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I used to develop websites using php . I like to learn some framework using php.

So I like to know how effective MVC is ?

Is this easy to learn ?

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There's a lot of information out there on PHP and MVCs. Simply read a few articles/tutorials to get an idea of what's it all about and how you could implement it. –  Alec Oct 9 '10 at 17:03
The question is too broad. Go through stackoverflow.com/search?q=mvc+php and refine your question to address specific aspects. –  Gordon Oct 9 '10 at 17:29

8 Answers 8

MVC is a way of organizing code that seems uniquely well suited for web applications. You'll have to organize your code in some particular way, try MVC and see if you like it. It's also the de-facto standard in web app design, so it makes your code easier to understand for other programmers.

It helps me minimize mixing languages -- views contain all the HTML, models all the SQL, and controllers describe and handle the API and support code (like authentication).

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I have to say that when I first tried to get my head around MVC I had a great deal of difficulty (especially being someone who is self-taught and started with PHP). Put most simply, and most valuably for me, MVC is a good way to organize your code. It provides a template for separating the different layers of your application, which again sounds confusing, but actually isn't. (Again, this is meant to be an explanation of why MVC is useful and how to get started with it, not how it functions ... which I don't totally understand.)

First off, one really simple way to think about it is to compare it Wordpress (this is assuming you've played with Wordpress). Views function in much the same way as "themes": They are a simple way to combine presentation markup with whatever data is being pushed out to the page.

Models describe (and can interact with) the database.

Controllers do everything in between. (Calling functions in models, loading data into views.)

But it's also important to note that you can use MVC in any way you want to. While the idea is to get you to use a specific organizing pattern, no one is going to stop you from doing it in whatever way works best. I know quite a few folks who forgo models altogether and just use Controllers/Views to do everything they need. I found CodeIgniter to be pretty easy to get up to speed on, and now that I've got the hang of it I find it incredibly useful for both the functions the framework provides, but more importantly, the organizing that MVC forces me in to.

Hope that's helpful.

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It's really help me . –  gowri Oct 9 '10 at 19:10

MVC is a very good design pattern for developing applications. It allows you clear separation between the views, the data access and processing logic which will result into more maintainable code.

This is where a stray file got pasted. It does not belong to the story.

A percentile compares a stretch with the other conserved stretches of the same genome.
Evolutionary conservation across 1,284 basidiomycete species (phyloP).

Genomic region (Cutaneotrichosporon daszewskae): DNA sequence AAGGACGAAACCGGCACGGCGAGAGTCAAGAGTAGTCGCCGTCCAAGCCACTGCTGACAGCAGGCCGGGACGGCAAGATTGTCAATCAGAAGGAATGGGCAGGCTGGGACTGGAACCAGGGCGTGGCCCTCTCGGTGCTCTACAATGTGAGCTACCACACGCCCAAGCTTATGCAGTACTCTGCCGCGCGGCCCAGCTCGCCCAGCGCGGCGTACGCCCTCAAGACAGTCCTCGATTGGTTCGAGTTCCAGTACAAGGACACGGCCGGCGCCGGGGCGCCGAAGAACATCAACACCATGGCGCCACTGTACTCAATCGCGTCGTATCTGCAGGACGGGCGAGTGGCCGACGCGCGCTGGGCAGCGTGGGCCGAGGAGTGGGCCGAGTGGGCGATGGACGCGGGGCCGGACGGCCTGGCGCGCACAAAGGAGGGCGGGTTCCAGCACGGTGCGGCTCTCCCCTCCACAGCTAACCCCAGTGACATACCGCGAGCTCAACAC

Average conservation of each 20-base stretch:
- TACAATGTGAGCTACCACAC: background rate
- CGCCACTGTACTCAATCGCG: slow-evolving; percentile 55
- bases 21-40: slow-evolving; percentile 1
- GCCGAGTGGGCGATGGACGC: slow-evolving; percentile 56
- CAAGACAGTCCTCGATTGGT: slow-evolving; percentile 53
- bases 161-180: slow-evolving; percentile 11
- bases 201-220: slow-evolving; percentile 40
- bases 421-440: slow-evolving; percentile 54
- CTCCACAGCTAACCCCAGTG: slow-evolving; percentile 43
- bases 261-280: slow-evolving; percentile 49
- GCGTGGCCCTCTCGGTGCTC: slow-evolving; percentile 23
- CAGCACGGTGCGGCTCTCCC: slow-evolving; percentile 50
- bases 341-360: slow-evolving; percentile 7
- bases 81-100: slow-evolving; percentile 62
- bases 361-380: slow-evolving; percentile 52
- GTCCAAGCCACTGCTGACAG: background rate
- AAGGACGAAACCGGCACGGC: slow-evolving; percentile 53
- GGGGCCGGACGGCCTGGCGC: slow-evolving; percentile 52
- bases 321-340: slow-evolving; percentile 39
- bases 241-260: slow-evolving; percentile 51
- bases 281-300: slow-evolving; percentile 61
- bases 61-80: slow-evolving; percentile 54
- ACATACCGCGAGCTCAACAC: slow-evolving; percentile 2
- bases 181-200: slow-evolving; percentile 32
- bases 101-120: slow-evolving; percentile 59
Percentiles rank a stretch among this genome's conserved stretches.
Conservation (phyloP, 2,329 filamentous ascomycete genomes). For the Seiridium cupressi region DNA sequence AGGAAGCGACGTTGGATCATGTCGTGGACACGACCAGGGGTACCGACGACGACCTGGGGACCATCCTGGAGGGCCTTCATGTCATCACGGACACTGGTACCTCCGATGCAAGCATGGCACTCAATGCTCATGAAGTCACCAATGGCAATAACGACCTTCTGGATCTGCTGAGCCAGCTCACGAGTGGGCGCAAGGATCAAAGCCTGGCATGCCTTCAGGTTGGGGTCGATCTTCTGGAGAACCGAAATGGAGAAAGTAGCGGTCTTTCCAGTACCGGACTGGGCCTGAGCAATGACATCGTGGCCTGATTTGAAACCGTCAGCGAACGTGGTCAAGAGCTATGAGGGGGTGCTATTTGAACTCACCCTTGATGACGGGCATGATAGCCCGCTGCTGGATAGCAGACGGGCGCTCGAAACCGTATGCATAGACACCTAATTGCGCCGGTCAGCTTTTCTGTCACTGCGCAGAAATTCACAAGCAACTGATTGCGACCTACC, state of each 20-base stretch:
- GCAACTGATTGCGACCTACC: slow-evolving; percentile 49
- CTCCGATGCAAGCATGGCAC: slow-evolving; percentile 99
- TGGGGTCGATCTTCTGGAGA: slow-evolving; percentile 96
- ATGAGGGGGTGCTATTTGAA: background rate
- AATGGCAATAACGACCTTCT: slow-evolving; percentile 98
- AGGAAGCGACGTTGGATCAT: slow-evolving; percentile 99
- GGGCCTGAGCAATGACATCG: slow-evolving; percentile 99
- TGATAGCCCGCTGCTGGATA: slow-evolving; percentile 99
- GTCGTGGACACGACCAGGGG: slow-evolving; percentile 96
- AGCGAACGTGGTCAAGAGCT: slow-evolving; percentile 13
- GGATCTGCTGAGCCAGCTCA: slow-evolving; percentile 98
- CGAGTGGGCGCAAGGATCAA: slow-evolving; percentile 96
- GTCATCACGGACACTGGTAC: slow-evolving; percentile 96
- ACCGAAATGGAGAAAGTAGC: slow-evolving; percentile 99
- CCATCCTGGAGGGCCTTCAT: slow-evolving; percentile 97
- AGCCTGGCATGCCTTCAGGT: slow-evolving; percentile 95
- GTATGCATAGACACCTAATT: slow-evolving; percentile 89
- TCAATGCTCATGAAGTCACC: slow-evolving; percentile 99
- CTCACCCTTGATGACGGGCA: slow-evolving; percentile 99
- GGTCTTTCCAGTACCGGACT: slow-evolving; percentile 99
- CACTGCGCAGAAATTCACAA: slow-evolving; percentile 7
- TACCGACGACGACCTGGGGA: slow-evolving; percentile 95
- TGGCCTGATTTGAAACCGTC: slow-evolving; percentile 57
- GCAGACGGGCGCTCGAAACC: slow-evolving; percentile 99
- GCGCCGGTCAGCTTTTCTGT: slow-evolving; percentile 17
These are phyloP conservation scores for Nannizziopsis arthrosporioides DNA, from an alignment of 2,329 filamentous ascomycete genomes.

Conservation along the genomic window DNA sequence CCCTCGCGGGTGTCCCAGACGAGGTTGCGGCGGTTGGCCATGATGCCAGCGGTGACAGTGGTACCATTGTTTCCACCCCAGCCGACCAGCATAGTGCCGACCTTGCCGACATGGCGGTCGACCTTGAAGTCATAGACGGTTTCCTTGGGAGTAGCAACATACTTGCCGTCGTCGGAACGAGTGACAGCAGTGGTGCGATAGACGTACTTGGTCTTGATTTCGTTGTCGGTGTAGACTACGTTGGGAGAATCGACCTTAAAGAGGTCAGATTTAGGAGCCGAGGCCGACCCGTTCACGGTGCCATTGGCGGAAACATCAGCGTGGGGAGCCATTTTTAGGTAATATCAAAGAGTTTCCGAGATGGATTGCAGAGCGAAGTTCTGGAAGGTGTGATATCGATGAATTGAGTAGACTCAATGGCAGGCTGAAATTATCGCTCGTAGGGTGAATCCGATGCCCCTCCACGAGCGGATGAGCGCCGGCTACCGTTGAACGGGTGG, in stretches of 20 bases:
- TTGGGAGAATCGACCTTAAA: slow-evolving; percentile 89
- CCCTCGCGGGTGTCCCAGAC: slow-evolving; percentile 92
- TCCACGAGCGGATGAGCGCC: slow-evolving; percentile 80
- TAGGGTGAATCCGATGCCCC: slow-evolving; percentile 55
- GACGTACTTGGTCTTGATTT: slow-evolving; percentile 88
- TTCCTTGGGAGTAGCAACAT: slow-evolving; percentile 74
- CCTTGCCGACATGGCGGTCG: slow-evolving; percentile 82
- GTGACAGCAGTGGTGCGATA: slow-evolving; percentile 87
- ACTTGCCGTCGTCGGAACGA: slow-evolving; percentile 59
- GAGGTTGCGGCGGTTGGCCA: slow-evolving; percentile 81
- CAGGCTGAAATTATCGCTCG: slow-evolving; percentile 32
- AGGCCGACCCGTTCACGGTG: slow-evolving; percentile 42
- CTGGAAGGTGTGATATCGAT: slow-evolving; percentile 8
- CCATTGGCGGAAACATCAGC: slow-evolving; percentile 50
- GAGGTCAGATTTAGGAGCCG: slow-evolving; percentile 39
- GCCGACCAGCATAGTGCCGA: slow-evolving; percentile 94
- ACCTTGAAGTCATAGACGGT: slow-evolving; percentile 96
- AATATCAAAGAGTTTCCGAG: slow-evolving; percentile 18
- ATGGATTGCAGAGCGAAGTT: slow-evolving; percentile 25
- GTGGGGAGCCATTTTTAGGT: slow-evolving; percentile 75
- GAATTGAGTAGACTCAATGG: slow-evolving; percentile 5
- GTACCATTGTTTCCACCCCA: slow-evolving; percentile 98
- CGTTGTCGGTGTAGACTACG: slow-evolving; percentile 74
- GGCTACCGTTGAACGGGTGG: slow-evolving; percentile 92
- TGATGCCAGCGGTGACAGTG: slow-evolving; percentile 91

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Obviously learning MVC is going to be different for each person. My recommendations would be to read everything you can on MVC/PHP-MVC/PHP OOP that you can and then try to write your own framework. Then rewrite it using the things you learned the first time. Repeat.

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Few of the major PHP frameworks implement MVC. Most use some variant of "Passive-MVC" or "Model-View-Presenter". They're following the concept, not the actual MVC pattern (which is a runtime organization for graphical apps, not for generating page output).

That's not to say the PHP interpretation of the concept doesn't bring any benefits. It's commonly believed to provide a better structure for large or growing web apps. It's less useful for implementing simple tasks.

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I guess everything that was to be said about MVC was said already... so I'd like to point you to a good PHP framework to start with, should you decide to go with MVC - CodeIgniter. It's probably the easiest one to start with if you never used MVC before.

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Just to add to all the wonderful answers given about MVCs, an MVC framework will do all the basic work for you and it helps save time. You'd be working on things custom to a particular project like its business logic intead of the basic Create, Read, Update and Delete functions.

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You can try with any php frame work. You are at initial stage so start learning codignator or cakephp. Both have good documentation and support. I recommend you codignator. Easy and good mvc.

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what's difference between codignator and cakephp –  gowri Oct 9 '10 at 19:12

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